Chamber President Katie Rennard said the organization plans a more proactive approach to its role in the community in the coming year.
The Chamber revised its business plan in November to encompass hiring a tourism director and revamping its website later this month.
It also saw a jump in membership last fall and raised funding to commence a business incubator feasibility study this spring.
“The Catoosa County Chamber of Commerce has been the voice of business for our county, striving to serve its members, focused on business, tourism, workforce education and economic stability,” Rennard said.
The Chamber’s first event in 2003 will be its 17th annual fundraising gala, “One Enchanted Evening,” on Jan. 18 at The Colonnade-Catoosa Civic Center. Departing 2002 chairwoman Martha Eaker will pass the gavel to chair-elect Scott Smith, vice president of Northwest Georgia Bank.
Outstanding small businesses in four categories will also be recognized, Rennard said.
“I think it’s going to be a real exciting year for our Chamber,” said Tommy Holcombe, 2001 Chamber chairman. “The two things I’m most excited about are the business incubator and the tourism director. We’ve been trying to get this tourism thing pushed off for close to three years now and I think we’re finally getting close to being able to make that happen.”
To commemorate the county’s 150th anniversary, Rennard said, the Chamber plans to develop a year-long events calendar, offering information about long-running county events like Ringgold’s 1890s Days and Fort Oglethorpe’s Sixth U.S. Cavalry reunion, as well as new events, such as a Chamber-sponsored fair slated for Oct. 9-13 at The Colonnade.
“By wrapping these events together and getting the calendar on tourism websites and things like that, we’ll be able to draw people, who don’t live here, in, ” she said.
Rennard, who replaced former president Lisa Wallace last June, said the Chamber continues to evolve as its base of small, entrepreneurial businesses expands.
“I guess our membership reflects the face of the community,” she said.
The Chamber now boasts 415 members after gaining 113 new members in 2002, Rennard said.
“We’ve been very fortunate, with the economy the way it’s been recently,” Holcombe said. “We’ve had a very good membership drive this year.”
Prior to his term as chairman, Holcombe met with Eaker and incoming chairman Smith to devise long-term objectives for the Chamber.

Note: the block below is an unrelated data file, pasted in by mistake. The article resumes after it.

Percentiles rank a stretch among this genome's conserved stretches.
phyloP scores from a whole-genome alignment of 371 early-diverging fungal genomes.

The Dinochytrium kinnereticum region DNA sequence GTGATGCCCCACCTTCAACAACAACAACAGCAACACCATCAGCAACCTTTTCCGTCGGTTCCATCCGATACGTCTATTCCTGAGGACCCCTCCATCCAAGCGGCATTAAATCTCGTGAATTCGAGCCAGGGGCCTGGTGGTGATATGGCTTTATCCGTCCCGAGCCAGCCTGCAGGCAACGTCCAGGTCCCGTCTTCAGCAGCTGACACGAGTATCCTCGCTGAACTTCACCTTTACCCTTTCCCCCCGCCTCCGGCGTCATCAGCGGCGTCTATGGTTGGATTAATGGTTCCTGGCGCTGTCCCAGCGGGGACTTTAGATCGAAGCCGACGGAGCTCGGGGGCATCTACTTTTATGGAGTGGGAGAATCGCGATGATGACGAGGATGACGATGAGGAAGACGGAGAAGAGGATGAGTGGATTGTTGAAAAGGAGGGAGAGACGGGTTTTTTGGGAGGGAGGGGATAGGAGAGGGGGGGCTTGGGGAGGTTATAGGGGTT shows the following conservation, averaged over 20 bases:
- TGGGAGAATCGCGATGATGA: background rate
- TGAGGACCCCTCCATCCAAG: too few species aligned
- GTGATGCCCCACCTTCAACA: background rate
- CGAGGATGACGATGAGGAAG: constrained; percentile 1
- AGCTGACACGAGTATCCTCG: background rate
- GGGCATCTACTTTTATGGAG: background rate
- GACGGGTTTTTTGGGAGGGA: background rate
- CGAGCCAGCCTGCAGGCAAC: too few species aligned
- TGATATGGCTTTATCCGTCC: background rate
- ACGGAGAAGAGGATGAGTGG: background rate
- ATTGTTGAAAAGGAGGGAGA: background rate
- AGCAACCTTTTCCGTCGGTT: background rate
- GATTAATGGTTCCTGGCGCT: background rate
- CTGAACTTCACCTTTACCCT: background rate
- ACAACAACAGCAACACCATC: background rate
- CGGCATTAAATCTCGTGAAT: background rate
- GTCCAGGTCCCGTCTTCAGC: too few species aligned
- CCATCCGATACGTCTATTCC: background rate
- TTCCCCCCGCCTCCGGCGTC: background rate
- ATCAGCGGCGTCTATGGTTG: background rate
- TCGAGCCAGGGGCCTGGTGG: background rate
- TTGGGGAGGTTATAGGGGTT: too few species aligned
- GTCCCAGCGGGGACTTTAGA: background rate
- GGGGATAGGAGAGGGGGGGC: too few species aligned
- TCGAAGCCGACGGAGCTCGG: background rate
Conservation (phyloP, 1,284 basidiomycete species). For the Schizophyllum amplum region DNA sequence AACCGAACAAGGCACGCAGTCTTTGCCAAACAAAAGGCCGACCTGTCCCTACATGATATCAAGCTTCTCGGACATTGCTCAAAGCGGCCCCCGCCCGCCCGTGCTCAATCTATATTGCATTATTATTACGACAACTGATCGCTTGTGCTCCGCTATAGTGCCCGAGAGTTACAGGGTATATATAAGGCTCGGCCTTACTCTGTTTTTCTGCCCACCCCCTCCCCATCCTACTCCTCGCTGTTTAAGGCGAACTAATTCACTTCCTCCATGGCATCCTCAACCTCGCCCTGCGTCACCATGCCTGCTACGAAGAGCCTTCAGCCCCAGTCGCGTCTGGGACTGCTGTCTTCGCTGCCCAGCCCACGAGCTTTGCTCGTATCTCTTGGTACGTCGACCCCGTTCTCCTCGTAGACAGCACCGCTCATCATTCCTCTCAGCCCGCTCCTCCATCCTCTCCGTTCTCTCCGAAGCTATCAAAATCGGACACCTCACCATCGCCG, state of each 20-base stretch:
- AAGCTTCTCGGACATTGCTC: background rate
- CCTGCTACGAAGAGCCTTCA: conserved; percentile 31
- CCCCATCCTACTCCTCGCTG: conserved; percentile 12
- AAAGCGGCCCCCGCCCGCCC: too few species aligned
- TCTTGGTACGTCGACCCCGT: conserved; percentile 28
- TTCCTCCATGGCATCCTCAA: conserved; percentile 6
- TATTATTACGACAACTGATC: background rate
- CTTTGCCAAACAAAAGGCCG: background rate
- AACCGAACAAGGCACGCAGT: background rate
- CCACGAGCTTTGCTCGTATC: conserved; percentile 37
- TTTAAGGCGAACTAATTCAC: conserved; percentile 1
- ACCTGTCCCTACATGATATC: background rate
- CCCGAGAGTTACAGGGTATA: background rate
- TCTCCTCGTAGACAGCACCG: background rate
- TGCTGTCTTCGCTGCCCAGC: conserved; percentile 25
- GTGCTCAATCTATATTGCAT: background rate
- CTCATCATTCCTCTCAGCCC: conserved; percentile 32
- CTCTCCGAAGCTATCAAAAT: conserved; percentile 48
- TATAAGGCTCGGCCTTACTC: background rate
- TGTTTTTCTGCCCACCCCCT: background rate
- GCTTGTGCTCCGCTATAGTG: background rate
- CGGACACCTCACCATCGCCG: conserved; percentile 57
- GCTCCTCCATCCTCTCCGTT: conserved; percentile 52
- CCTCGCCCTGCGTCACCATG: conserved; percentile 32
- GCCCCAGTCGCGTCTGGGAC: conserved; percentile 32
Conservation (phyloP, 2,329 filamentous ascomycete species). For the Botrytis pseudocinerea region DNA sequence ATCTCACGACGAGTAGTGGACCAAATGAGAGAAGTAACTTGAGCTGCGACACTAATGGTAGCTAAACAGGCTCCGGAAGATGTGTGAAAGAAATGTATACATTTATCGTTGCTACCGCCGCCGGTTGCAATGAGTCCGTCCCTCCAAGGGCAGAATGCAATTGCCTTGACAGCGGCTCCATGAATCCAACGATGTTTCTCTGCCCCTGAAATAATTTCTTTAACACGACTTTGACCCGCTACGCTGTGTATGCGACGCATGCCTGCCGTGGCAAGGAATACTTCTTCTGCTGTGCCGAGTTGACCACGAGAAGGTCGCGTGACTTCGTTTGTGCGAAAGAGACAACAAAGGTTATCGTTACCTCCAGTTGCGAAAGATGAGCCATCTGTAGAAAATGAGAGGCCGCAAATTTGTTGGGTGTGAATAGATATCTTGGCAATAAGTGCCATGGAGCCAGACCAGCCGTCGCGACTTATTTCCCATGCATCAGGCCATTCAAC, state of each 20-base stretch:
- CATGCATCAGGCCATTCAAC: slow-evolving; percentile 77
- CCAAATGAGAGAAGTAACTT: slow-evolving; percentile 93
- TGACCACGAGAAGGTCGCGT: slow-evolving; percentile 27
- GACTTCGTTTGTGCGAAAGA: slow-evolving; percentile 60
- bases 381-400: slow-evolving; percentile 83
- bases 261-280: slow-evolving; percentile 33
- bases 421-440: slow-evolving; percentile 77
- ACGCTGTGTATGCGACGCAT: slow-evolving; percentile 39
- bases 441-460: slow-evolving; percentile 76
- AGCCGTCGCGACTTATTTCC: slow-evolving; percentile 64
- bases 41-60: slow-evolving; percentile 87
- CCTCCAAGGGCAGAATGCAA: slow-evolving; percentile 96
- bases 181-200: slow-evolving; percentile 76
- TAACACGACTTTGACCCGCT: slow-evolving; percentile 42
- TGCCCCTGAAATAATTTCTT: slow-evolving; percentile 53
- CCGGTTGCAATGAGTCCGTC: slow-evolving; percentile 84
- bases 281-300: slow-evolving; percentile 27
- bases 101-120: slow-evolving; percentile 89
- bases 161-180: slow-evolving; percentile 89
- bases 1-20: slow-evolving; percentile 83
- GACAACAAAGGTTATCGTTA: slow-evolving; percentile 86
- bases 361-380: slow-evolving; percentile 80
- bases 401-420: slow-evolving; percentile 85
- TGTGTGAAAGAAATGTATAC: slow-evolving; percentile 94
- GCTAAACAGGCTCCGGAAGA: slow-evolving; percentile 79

“I felt that we needed to look at more than just a one-year plan,” he said. “When I came in, we looked at the next three years to try to make sure that we were all pretty much on the same page.”
“With Tommy’s help, we were able to get the Chamber better organized and this year we’ve started some things and are looking forward to Scott carrying them forward next year,” Eaker said. “I’m excited that the chamber is bringing a lot of new people in. All in all we’ve had a good year and we’ve got a good year coming up.”
Smith said he would emphasize communication between the Chamber and government during his stint as chairman.
“We want to be a liaison so the cities and the county can use us to get feedback from businesses,” he said.
Smith said the Chamber developed a profile of each member during Eaker’s term, detailing specifics of their business to illustrate the chamber’s identity.
“When we do go talk to our local, state and federal government, we can say, ‘Here’s who we’re speaking for,’” he said. “We’re not just four people here, we’re a whole community of business leaders.
“If we have another theme to this year, we beefed up the budget to compensate for better communication to our members,” Smith said. “I think the business community plays a big part in where our county’s going to go and they need to step up to the plate and we’re going to help them do that.”
Smith credits Rennard, vice president Tammy Cole and the Chamber board of directors for building the chamber into what it is.
“I think the Chamber members have some real good representation at the board level that they can have some confidence in and our staff now is the best staff we’ve had,” he said.
‘Gateway to Georgia’is on-line, in print
In late-January, the Chamber’s revamped website will be unveiled, Rennard said.